Mention some of the other wonderful directors you have worked with.

BB: I was privileged to work with two giants of the sitcom world, Jay Sandrich, who directed me in both the Mary Tyler Moore and Bob Newhart shows, and Jimmy Burrows, who directed me in Barefoot in the Park where I played opposite Tab Hunter. Both Jay and Jimmy were such creative, inventive, and positive influences. I also was lucky enough to work with Steven Soderbergh in HBO’s Behind the Candelabra where I played Liberace’s sister, Angie. Candidly, the part didn’t amount to much, but I got to see Soderbergh work and how much his cast and crew adored him. More recently I’ve had the opportunity to work with two really talented “up and comers”, Ryan Eggold and Eric Bilitch, who both wrote and directed small, wonderful projects that I had so much fun doing.

This last year you were in the Grammy winning music video of Old Town Road with Billy Ray Cyrus and Lil Nas X, a song that set the Billboard record for consecutive weeks as the number one hit. How did this come about?

BB: I started my career as a dancer and continue to dance almost every day, especially line dancing. I auditioned with seemingly hundreds of dancers of all ages and styles, so that when I was cast, I really didn’t know what to expect or what I was to do. The song is a cross-over hit that combines hip hop with country dancing, which we did for hours. As the day turned to night, I was fairly certain that at least I’d be recognizable in the piece, but at 2am, they asked me to stay to shoot stills for the end piece of the video. So there I am, in the final frames, posed with Lil Nas X like a moonstruck couple in a prom photo. I found him to be delightful, if not a little overwhelmed by the sudden fame he was experiencing at the ripe old age of 20. I’ll say this, for all of my credits, from Broadway to the Silver Screen, no part has given me more cred with my grandchildren than my appearance in Old Town Road.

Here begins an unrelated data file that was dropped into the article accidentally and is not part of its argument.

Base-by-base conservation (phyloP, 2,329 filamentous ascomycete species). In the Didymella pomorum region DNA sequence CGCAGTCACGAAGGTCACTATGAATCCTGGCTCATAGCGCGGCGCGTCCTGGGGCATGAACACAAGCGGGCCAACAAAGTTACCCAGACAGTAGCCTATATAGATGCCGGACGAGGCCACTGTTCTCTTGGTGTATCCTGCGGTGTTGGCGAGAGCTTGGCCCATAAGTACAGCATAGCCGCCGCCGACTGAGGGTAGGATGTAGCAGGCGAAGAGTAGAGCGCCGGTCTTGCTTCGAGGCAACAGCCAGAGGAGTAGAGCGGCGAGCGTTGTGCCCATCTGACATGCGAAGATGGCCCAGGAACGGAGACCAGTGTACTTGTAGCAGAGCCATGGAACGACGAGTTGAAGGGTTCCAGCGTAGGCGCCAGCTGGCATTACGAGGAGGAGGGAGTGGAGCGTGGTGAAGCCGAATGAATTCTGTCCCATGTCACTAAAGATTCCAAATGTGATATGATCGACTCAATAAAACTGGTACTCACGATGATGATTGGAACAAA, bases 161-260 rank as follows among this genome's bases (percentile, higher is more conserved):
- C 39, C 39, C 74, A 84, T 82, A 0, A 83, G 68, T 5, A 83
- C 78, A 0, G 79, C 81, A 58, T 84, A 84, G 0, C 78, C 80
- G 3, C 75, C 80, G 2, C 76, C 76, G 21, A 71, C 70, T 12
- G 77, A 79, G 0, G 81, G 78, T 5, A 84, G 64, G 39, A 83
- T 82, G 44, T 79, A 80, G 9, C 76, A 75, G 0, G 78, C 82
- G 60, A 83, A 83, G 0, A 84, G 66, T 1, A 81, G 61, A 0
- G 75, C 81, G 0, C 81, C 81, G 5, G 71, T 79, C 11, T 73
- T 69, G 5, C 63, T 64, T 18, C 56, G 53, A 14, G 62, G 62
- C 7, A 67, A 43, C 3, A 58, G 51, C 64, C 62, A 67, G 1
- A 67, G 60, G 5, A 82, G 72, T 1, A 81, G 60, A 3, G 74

With such varied work on stage and on film both acting and dancing, what do you foresee as a main project for you in 2020?

BB: I’m working on a one person show tentatively entitled I am Barbara Brownell, I Think in which I explore how I navigated a challenging childhood and a lifetime of experiences to forge the person and performer I am today, only to discover late in life, that I’m not actually, biologically speaking, who I thought I was. The show gives me the opportunity to do just about everything...acting, dancing, even a bit of singing. It’s both wonderful and frightening to have complete creative control of something. I can’t very well blame anyone else for the writing, now can I?